Let us see one more Vedic reference that goes parallel with Baba’s words.
Exploring the Profound Message of the Rig Vedic Verse ‘Ekam Sat Vipra Bahudha Vadanti
The verse “Ekam Sat Vipraah Bahudha Vadanti” appears in Rig Vedha (1.164.46) and can be refined as “Truth is one, but the wise describe it in various ways.” This implies that there is one ultimate truth that underlies all reality, but realized people perceive it in different ways”.
Furthermore, the verse “Indram Mitram Varunam Agnim Aahur Atho Divyaha Sa Suparno Garutmaan Ekam Sad Vipraah Bahudhaa Vadanti Agnim Yamam Matarishvaanam Aahuhu” can be elaborated as follows:
- Indram – Indra
- Mitram – Mitra
- Varunam – Varuna
- Agnim – Agni
- aahur – they call
- atho – also
- divyaha – divine
- sa – that
- suparno – having beautiful wings
- garutmaan – Garuda
- Ekam – one
- Sad – Truth
- vipraah – wise men
- bahudhaa – in many ways
- vadanti – describe
- agnim – Agni
- yamam – Yama
- Matarishvaanam – Matarishvaan
- aahuhu – they call
“They call Him Indra, Mitra, Varuna, Agni, and also the divine-winged Garuda. The Truth is one, but the wise call it by various names, such as Agni, Yama, and Matarishvaan.”
People refer to the same Supreme Reality using different names, such as Indra, Mitra, Varuna, Agni, and Garuda. This is because the Absolute Reality is infinite and cannot be encapsulated in a single name or form. Similarly, the wise describe the same Ultimate Truth in different ways, such as Agni, Yama, and Matarishvaan, based on their individual perceptions and experiences.
Moreover, the Absolute Reality is beyond the limitations of existence and non-existence, cause and effect, space, time, and causation. It is the source of everything and transcends it as well. The Supreme Reality is the ultimate Truth that pervades all existence and non-existence and is beyond all limitations and dualities.
Recognizing The Connection Between ‘Sab Ka Malik Ek’ And ‘Ekam Sat’
Sai Baba’s Words And Actions hold great significance for us as Maha Vakyas. When devotees approached Him with their troubles, He would often say “Allah Malik,” emphasizing the importance of surrendering to the Supreme Reality to transcend physical limitations and broaden one’s perspective. Baba emphasized the need to take care of the body, which is like a chariot on a journey, but also to recognize that the ultimate goal of a human is to understand and reach the Oneness with the Supreme.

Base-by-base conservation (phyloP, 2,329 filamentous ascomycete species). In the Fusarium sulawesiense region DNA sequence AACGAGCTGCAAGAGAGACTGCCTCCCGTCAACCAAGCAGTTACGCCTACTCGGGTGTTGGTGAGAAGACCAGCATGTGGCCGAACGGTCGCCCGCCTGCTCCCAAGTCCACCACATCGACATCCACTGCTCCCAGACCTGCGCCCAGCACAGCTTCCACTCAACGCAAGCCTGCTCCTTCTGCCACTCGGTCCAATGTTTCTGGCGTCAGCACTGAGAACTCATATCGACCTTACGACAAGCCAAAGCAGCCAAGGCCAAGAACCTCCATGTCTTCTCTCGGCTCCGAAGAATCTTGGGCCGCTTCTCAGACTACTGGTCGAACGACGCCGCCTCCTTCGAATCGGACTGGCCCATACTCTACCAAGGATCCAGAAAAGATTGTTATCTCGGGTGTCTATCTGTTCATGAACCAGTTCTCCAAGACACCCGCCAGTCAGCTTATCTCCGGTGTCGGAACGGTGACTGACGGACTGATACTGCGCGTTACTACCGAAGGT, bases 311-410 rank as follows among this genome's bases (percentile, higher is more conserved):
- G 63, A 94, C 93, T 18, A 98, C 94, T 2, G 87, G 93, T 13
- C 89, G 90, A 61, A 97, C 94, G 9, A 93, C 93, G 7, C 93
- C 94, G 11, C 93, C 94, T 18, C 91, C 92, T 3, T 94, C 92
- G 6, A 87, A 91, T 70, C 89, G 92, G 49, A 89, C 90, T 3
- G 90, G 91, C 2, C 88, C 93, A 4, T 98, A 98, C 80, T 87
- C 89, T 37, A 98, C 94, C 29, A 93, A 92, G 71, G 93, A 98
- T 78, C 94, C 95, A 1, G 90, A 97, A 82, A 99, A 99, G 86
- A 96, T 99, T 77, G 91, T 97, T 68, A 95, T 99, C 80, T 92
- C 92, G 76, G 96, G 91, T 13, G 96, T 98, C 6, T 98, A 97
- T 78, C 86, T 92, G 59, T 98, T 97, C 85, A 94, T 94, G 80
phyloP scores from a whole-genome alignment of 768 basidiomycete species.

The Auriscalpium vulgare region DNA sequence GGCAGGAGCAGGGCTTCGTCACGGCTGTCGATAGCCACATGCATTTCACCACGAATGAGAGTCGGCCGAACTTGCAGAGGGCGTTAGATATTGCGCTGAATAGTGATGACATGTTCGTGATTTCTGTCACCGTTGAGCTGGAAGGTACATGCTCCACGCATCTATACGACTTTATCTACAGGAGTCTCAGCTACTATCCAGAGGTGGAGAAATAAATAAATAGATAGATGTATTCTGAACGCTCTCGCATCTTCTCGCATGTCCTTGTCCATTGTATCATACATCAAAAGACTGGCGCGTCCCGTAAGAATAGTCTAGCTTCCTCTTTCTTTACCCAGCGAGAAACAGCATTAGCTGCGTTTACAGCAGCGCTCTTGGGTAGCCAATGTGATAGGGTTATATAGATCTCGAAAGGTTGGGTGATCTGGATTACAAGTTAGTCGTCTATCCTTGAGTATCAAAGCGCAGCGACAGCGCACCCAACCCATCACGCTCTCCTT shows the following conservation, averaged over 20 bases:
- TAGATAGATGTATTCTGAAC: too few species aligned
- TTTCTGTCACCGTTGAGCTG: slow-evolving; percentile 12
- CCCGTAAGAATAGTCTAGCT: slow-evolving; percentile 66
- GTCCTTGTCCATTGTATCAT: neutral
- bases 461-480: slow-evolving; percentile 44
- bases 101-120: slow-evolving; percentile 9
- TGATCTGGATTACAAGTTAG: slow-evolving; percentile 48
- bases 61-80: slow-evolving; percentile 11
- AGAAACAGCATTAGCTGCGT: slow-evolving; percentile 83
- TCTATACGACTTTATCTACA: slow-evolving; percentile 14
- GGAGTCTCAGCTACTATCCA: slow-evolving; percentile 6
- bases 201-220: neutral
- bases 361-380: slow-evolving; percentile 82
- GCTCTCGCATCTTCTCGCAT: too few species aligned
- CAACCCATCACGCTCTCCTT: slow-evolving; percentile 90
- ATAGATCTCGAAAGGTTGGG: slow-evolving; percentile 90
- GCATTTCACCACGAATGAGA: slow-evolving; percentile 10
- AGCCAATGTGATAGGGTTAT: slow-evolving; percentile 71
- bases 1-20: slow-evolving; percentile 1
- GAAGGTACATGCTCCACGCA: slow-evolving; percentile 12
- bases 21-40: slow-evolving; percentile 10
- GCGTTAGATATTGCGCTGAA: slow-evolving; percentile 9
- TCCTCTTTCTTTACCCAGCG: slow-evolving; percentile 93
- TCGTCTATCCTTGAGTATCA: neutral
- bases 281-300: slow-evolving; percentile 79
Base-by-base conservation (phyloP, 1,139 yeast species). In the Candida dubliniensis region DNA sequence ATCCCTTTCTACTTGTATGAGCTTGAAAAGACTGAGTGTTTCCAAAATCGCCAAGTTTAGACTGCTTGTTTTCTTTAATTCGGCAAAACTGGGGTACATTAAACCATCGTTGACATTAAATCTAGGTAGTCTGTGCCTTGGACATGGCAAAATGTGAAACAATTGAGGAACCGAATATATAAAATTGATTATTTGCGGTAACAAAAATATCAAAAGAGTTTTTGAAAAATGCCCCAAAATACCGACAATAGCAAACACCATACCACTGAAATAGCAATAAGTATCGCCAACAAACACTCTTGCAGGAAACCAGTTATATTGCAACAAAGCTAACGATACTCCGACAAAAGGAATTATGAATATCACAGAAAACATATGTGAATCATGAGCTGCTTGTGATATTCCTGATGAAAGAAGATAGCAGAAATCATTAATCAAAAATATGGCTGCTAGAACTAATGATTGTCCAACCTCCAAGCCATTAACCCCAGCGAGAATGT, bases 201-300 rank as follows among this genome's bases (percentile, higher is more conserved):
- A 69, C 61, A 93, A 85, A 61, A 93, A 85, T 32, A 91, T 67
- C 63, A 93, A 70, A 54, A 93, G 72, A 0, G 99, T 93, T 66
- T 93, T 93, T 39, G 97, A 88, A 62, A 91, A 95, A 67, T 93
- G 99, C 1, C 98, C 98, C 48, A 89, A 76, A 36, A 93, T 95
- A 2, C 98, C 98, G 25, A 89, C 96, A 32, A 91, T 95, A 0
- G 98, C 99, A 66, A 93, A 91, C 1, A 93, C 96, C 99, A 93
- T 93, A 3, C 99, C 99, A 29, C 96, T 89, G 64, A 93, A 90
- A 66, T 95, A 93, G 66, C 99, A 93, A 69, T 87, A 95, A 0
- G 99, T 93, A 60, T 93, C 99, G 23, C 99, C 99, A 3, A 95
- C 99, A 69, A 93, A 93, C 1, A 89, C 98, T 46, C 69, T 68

Sai Baba’s teachings were accessible to all, regardless of their level of understanding, and He used simple language to convey the highest teachings. His phrase “Sab Ka Malik Ek” is a prime example of this, as it emphasizes the truth that the Supreme is One and that there is only one absolute truth. For those seeking a deeper understanding of life’s ultimate goal, Baba’s teachings provide guidance and inspiration.
Baba is considered to be the Parabrahm avatar. Who descended on earth as Avadhootha to teach us the essence of Veda and Upanishads practically. In His discourses, He vigilantly imparted these teachings to His devotees. Baba’s teachings were so profound that they were understood by everyone, including those who were not learned, as per their capacity. Baba had a unique ability to recognize the purpose and journey of each soul, and He helped them to move forward toward their ultimate goal accordingly.
Baba’s teachings revolved around the concept of Ekam Sat or Sab Ka Malik Ek, which means that the Supreme Reality is one, and there is only one absolute truth. His Avtaar was in accordance with this principle and encouraged His devotees to do the same. Baba believed that surrendering to the Supreme Reality would take us beyond our physical limitations and help us broaden our perspectives.
Sai Baba’s message of Sab Ka Malik Ek is a simple yet powerful phrase that encapsulates the essence of all spiritual teachings. It reminds us that we are all part of the same source, and there is no distinction between us based on religion, caste, or creed. Baba’s teachings and His way of life continue to inspire millions of people worldwide, and His message of unity and oneness is more relevant now than ever before.